During the 50s, we had to have lots of shots. Every year, before I could go to camp, I had to get a tetanus shot. One year our family doctor, who seemed quite elderly to me, chased me around his examination table before he caught me and triumphantly injected me. My arm swelled up like a balloon and my long-sleeved tee shirt nearly burst its seams. Underneath, my arm was hot and red and stayed that way for days.
The doctor used a big stainless steel syringe, and it looked like an instrument of torture. He carried it in his black snap-shut leather doctor bag when he made house calls. If I had some fever or bacterial infection, out it would come, full of penicillin. It may have saved my life, but I will never know.
The polio epidemic was in full swing then. Every summer, children were kept out of public swimming pools. Victims were kept alive in "iron lungs", where they had to see their visitors by looking into a mirror that reflected the visitors' faces to them, because they were completely paralyzed and had to spend their lives lying on their backs in a steel tubular machine, while mechanical bellows worked their lungs.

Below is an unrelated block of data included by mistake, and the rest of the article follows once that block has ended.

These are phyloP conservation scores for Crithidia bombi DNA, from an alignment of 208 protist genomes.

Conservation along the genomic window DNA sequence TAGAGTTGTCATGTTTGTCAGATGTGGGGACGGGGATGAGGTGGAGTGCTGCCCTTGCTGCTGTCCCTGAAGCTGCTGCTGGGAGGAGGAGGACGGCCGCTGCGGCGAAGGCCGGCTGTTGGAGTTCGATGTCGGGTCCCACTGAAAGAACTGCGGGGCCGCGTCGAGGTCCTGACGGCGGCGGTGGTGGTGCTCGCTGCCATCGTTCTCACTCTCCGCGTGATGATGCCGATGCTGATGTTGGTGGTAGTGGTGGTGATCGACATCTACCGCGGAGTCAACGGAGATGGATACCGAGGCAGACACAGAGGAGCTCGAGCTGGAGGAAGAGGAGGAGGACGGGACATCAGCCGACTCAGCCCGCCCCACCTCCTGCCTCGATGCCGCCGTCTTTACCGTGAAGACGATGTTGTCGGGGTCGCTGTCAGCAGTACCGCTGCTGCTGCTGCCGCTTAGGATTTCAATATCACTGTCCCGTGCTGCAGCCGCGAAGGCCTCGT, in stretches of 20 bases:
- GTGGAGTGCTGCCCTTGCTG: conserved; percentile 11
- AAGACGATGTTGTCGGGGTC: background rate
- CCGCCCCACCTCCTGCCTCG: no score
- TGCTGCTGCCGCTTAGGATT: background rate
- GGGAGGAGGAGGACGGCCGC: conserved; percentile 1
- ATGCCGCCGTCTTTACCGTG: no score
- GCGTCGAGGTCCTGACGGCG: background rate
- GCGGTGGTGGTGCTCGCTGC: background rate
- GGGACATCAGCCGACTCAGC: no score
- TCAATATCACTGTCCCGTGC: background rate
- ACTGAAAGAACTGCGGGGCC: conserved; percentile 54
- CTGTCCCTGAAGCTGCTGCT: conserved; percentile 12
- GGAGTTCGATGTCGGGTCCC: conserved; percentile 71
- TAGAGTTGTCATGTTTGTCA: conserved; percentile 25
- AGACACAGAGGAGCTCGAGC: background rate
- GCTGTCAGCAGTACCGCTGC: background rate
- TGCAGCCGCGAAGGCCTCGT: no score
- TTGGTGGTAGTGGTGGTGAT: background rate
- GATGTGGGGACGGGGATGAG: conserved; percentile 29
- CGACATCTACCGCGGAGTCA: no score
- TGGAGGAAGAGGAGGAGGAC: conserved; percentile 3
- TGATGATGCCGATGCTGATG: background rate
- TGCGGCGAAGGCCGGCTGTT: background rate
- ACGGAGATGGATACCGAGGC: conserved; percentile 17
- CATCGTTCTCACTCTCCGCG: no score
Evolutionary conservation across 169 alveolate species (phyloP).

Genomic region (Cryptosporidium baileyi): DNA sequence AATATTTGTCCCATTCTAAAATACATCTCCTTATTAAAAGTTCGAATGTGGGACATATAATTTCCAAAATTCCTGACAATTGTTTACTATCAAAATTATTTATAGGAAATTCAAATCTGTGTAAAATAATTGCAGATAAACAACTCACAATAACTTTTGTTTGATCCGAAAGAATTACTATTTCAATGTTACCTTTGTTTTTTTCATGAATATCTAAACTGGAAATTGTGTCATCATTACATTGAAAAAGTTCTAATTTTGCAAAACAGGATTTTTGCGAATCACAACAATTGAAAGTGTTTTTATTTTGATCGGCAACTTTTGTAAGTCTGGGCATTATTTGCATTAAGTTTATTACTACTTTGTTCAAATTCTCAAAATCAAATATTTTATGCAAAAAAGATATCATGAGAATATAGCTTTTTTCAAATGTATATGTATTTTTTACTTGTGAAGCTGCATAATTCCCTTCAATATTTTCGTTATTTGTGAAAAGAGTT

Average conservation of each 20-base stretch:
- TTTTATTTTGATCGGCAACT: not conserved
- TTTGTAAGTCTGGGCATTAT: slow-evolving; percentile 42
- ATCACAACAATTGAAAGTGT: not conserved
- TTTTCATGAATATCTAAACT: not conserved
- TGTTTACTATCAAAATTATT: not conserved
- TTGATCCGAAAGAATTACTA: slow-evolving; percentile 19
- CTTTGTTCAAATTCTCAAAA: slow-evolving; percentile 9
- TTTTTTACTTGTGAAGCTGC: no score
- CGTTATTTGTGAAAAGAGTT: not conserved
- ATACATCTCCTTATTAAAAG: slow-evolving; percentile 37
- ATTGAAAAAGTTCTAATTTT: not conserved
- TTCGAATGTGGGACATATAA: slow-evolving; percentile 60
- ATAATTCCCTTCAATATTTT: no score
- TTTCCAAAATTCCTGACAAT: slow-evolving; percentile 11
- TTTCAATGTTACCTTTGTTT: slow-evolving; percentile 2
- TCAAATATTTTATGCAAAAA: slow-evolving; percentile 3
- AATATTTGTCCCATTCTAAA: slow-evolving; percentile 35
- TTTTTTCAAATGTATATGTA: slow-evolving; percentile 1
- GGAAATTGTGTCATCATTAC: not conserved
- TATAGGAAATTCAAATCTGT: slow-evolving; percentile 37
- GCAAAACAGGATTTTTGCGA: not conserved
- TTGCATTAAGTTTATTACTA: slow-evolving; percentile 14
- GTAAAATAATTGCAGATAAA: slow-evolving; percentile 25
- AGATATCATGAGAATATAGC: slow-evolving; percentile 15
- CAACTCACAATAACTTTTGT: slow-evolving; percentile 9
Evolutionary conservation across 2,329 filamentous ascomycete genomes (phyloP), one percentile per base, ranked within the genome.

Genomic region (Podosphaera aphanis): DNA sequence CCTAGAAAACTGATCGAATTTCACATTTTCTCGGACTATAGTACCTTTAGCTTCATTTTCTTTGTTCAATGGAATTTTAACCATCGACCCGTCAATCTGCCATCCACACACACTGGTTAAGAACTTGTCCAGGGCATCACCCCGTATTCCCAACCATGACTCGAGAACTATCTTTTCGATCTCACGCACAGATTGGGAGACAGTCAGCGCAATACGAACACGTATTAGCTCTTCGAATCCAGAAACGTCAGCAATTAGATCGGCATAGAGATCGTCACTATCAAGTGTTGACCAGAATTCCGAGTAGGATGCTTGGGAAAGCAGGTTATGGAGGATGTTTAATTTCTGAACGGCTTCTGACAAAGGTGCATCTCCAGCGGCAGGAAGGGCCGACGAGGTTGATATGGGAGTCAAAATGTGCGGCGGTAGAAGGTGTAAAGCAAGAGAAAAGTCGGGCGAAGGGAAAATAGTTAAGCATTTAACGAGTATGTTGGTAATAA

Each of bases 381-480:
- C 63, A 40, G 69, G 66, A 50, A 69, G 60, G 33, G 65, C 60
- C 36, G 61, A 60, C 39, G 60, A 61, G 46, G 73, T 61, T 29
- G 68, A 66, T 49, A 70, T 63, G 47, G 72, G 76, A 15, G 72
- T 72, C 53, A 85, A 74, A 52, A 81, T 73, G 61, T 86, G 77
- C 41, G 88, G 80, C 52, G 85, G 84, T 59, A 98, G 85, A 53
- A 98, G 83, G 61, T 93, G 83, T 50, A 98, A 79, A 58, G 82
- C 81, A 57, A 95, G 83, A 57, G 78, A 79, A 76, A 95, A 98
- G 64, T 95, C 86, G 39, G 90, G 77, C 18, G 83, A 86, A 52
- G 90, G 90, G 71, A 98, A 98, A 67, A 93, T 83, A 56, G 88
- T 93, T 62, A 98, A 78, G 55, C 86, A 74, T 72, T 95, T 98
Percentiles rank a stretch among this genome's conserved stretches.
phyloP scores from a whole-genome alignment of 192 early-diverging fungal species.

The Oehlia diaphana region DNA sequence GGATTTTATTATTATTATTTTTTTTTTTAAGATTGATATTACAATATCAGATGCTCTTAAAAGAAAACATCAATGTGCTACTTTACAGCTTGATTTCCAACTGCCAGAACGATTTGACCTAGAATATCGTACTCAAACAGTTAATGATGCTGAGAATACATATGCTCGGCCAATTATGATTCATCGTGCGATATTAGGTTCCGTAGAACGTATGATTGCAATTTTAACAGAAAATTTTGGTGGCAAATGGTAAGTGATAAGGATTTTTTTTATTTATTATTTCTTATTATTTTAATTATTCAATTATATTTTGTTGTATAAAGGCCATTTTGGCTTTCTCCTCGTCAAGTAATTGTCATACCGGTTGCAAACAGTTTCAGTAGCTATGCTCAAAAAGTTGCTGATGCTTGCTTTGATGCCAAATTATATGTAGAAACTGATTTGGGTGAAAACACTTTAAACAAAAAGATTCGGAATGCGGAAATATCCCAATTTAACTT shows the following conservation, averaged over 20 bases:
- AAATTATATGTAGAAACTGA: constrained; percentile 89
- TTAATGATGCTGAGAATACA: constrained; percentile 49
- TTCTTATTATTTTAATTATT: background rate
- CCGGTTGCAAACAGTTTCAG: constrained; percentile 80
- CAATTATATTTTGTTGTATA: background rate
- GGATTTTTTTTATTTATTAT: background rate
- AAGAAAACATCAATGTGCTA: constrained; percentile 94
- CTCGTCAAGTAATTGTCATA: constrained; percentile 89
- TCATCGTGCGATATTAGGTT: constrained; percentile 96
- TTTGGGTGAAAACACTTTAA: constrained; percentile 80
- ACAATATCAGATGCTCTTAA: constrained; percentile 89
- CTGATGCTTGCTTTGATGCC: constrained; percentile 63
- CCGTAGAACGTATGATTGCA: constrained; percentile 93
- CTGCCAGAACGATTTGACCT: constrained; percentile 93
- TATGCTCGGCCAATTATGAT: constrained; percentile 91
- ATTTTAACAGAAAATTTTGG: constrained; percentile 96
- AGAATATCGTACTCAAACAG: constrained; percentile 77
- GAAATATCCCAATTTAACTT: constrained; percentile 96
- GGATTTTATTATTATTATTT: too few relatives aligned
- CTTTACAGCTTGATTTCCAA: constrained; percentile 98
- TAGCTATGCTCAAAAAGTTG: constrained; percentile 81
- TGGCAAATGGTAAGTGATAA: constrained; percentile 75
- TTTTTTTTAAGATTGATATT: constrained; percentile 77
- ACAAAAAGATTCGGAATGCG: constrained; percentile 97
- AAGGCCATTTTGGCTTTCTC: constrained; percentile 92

There was no vaccine that worked. There was, however, a SHOT. Gamma globulin was tested and seemed to prevent paralysis to some extent.
Dad rounded up my two younger sisters and me and herded us to the hospital, about two blocks from the house. We hated shots in the first place, and this one was reputed to be absolutely horrendous. We all screamed and cried and pleaded, to no avail. He took us to a room in the hospital, where we were told to relax, so that the shots would not hurt as much. Of course, I clenched my little buttocks into mounds of granite. The shot hurt like hell, of course!
We did not get polio, thank God, or maybe, thank gamma globulin. When the Salk vaccine came out, we were injected in long lines at school. Ah, but the Sabin vaccine doses were given in sugar cubes. I much preferred that method.